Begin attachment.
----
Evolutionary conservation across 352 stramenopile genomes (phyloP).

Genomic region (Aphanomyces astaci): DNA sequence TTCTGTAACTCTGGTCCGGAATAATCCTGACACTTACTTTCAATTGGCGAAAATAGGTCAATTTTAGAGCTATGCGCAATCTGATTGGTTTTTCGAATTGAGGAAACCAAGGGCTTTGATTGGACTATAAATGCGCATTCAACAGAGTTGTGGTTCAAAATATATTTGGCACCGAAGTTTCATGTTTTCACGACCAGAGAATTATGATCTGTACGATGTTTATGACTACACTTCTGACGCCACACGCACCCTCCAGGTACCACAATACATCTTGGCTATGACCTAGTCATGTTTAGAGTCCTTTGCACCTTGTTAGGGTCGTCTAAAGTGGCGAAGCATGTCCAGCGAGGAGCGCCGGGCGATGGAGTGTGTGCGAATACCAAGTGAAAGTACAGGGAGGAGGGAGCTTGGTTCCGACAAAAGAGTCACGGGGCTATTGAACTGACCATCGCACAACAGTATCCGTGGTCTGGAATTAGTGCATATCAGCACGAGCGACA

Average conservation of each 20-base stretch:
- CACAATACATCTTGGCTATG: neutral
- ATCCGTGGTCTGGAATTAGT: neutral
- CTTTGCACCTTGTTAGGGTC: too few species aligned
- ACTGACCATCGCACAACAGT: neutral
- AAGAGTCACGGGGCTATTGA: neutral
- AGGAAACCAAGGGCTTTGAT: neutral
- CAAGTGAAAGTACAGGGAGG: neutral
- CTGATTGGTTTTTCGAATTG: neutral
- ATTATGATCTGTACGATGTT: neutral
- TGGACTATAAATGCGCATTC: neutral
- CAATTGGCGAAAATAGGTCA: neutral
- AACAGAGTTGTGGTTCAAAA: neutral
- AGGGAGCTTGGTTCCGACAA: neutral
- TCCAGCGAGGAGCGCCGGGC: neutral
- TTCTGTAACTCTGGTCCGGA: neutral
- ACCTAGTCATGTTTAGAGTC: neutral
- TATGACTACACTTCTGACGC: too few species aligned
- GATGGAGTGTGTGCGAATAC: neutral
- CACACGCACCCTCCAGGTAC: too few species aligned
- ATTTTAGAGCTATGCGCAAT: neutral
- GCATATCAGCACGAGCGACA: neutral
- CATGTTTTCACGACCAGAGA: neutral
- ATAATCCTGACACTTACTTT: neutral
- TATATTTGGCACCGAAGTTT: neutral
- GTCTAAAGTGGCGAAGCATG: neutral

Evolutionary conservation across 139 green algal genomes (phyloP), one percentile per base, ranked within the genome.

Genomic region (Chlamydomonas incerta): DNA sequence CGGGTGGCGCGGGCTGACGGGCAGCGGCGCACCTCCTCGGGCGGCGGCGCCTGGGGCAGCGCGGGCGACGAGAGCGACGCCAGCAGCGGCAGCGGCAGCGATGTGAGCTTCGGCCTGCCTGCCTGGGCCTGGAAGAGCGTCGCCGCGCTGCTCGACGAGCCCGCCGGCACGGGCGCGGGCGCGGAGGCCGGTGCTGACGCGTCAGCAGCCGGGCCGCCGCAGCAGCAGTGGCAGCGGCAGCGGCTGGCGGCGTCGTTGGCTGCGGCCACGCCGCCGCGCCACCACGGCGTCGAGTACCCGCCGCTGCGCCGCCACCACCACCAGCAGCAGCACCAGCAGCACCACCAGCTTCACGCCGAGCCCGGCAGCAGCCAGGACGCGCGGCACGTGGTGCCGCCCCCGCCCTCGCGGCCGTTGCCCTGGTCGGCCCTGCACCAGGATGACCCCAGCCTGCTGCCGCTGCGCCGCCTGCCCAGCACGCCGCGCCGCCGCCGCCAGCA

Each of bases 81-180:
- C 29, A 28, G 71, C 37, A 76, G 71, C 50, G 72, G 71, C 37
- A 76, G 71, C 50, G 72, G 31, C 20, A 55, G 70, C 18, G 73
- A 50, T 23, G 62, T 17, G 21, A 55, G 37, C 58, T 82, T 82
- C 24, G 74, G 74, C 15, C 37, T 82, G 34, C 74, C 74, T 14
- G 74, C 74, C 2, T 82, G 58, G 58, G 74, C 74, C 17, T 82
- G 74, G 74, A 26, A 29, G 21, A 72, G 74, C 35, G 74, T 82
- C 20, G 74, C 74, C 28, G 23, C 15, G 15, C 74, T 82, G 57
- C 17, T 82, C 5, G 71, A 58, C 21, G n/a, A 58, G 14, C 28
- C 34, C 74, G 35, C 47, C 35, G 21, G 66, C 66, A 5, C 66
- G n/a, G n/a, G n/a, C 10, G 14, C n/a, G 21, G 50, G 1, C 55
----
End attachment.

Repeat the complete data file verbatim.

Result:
Evolutionary conservation across 352 stramenopile genomes (phyloP).

Genomic region (Aphanomyces astaci): DNA sequence TTCTGTAACTCTGGTCCGGAATAATCCTGACACTTACTTTCAATTGGCGAAAATAGGTCAATTTTAGAGCTATGCGCAATCTGATTGGTTTTTCGAATTGAGGAAACCAAGGGCTTTGATTGGACTATAAATGCGCATTCAACAGAGTTGTGGTTCAAAATATATTTGGCACCGAAGTTTCATGTTTTCACGACCAGAGAATTATGATCTGTACGATGTTTATGACTACACTTCTGACGCCACACGCACCCTCCAGGTACCACAATACATCTTGGCTATGACCTAGTCATGTTTAGAGTCCTTTGCACCTTGTTAGGGTCGTCTAAAGTGGCGAAGCATGTCCAGCGAGGAGCGCCGGGCGATGGAGTGTGTGCGAATACCAAGTGAAAGTACAGGGAGGAGGGAGCTTGGTTCCGACAAAAGAGTCACGGGGCTATTGAACTGACCATCGCACAACAGTATCCGTGGTCTGGAATTAGTGCATATCAGCACGAGCGACA

Average conservation of each 20-base stretch:
- CACAATACATCTTGGCTATG: neutral
- ATCCGTGGTCTGGAATTAGT: neutral
- CTTTGCACCTTGTTAGGGTC: too few species aligned
- ACTGACCATCGCACAACAGT: neutral
- AAGAGTCACGGGGCTATTGA: neutral
- AGGAAACCAAGGGCTTTGAT: neutral
- CAAGTGAAAGTACAGGGAGG: neutral
- CTGATTGGTTTTTCGAATTG: neutral
- ATTATGATCTGTACGATGTT: neutral
- TGGACTATAAATGCGCATTC: neutral
- CAATTGGCGAAAATAGGTCA: neutral
- AACAGAGTTGTGGTTCAAAA: neutral
- AGGGAGCTTGGTTCCGACAA: neutral
- TCCAGCGAGGAGCGCCGGGC: neutral
- TTCTGTAACTCTGGTCCGGA: neutral
- ACCTAGTCATGTTTAGAGTC: neutral
- TATGACTACACTTCTGACGC: too few species aligned
- GATGGAGTGTGTGCGAATAC: neutral
- CACACGCACCCTCCAGGTAC: too few species aligned
- ATTTTAGAGCTATGCGCAAT: neutral
- GCATATCAGCACGAGCGACA: neutral
- CATGTTTTCACGACCAGAGA: neutral
- ATAATCCTGACACTTACTTT: neutral
- TATATTTGGCACCGAAGTTT: neutral
- GTCTAAAGTGGCGAAGCATG: neutral

Evolutionary conservation across 139 green algal genomes (phyloP), one percentile per base, ranked within the genome.

Genomic region (Chlamydomonas incerta): DNA sequence CGGGTGGCGCGGGCTGACGGGCAGCGGCGCACCTCCTCGGGCGGCGGCGCCTGGGGCAGCGCGGGCGACGAGAGCGACGCCAGCAGCGGCAGCGGCAGCGATGTGAGCTTCGGCCTGCCTGCCTGGGCCTGGAAGAGCGTCGCCGCGCTGCTCGACGAGCCCGCCGGCACGGGCGCGGGCGCGGAGGCCGGTGCTGACGCGTCAGCAGCCGGGCCGCCGCAGCAGCAGTGGCAGCGGCAGCGGCTGGCGGCGTCGTTGGCTGCGGCCACGCCGCCGCGCCACCACGGCGTCGAGTACCCGCCGCTGCGCCGCCACCACCACCAGCAGCAGCACCAGCAGCACCACCAGCTTCACGCCGAGCCCGGCAGCAGCCAGGACGCGCGGCACGTGGTGCCGCCCCCGCCCTCGCGGCCGTTGCCCTGGTCGGCCCTGCACCAGGATGACCCCAGCCTGCTGCCGCTGCGCCGCCTGCCCAGCACGCCGCGCCGCCGCCGCCAGCA

Each of bases 81-180:
- C 29, A 28, G 71, C 37, A 76, G 71, C 50, G 72, G 71, C 37
- A 76, G 71, C 50, G 72, G 31, C 20, A 55, G 70, C 18, G 73
- A 50, T 23, G 62, T 17, G 21, A 55, G 37, C 58, T 82, T 82
- C 24, G 74, G 74, C 15, C 37, T 82, G 34, C 74, C 74, T 14
- G 74, C 74, C 2, T 82, G 58, G 58, G 74, C 74, C 17, T 82
- G 74, G 74, A 26, A 29, G 21, A 72, G 74, C 35, G 74, T 82
- C 20, G 74, C 74, C 28, G 23, C 15, G 15, C 74, T 82, G 57
- C 17, T 82, C 5, G 71, A 58, C 21, G n/a, A 58, G 14, C 28
- C 34, C 74, G 35, C 47, C 35, G 21, G 66, C 66, A 5, C 66
- G n/a, G n/a, G n/a, C 10, G 14, C n/a, G 21, G 50, G 1, C 55